system in unwanted ways (e.g., through friction, which eventually results in heat energy transfer to the surrounding environment). Improving efficiency reduces costs, waste materials, and many unintended environmental impacts.
Grade Band Endpoints for PS3.D
By the end of grade 2. When two objects rub against each other, this interaction is called friction. Friction between two surfaces can warm of both of them (e.g., rubbing hands together). There are ways to reduce the friction between two objects.
By the end of grade 5. The expression “produce energy” typically refers to the conversion of stored energy into a desired form for practical use—for example, the stored energy of water behind a dam is released so that it flows downhill and drives a turbine generator to produce electricity. Food and fuel also release energy when they are digested or burned. When machines or animals “use” energy (e.g., to move around), most often the energy is transferred to heat the surrounding environment.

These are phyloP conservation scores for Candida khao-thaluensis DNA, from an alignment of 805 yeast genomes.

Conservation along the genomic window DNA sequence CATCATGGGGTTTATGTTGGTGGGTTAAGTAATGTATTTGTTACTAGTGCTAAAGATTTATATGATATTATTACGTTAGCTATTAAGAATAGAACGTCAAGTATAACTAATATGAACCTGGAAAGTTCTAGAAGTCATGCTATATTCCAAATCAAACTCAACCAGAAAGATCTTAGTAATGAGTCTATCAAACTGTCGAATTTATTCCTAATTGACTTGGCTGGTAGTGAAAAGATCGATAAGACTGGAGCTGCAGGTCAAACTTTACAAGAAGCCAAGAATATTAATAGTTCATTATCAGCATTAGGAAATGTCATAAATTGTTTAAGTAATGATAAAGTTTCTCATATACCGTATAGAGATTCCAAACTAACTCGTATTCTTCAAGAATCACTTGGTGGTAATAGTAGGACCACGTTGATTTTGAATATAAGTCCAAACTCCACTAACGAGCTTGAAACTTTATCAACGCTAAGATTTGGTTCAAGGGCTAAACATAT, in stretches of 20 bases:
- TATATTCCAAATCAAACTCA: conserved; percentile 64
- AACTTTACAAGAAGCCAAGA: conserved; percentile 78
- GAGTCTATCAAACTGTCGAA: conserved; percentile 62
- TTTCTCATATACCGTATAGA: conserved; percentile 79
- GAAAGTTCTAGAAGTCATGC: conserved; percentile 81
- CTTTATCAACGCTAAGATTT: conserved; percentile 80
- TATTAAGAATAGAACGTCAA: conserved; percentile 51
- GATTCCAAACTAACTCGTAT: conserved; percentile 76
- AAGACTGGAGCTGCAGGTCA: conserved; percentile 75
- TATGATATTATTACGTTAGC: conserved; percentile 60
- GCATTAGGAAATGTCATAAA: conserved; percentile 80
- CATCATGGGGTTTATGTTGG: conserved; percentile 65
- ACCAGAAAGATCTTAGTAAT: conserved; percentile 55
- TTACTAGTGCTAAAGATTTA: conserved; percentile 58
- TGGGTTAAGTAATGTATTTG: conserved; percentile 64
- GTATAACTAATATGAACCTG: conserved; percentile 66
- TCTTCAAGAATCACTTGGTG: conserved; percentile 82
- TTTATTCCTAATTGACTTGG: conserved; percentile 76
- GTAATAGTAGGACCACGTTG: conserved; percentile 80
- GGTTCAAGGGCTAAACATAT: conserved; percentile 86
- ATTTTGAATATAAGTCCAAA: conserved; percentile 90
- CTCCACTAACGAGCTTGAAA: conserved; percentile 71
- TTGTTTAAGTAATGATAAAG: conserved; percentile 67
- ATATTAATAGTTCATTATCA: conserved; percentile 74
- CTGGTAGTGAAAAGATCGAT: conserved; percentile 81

The energy released by burning fuel or digesting food was once energy from the sun that was captured by plants in the chemical process that forms plant matter (from air and water). (Boundary: The fact that plants capture energy from sunlight is introduced at this grade level, but details of photosynthesis are not.)
It is important to be able to concentrate energy so that it is available for use where and when it is needed. For example, batteries are physically transportable energy storage devices, whereas electricity generated by power plants is transferred from place to place through distribution systems.
By the end of grade 8. The chemical reaction by which plants produce complex food molecules (sugars) requires an energy input (i.e., from sunlight) to occur. In this reaction, carbon dioxide and water combine to form carbon-based organic molecules and release oxygen. (Boundary: Further details of the photosynthesis process are not taught at this grade level.)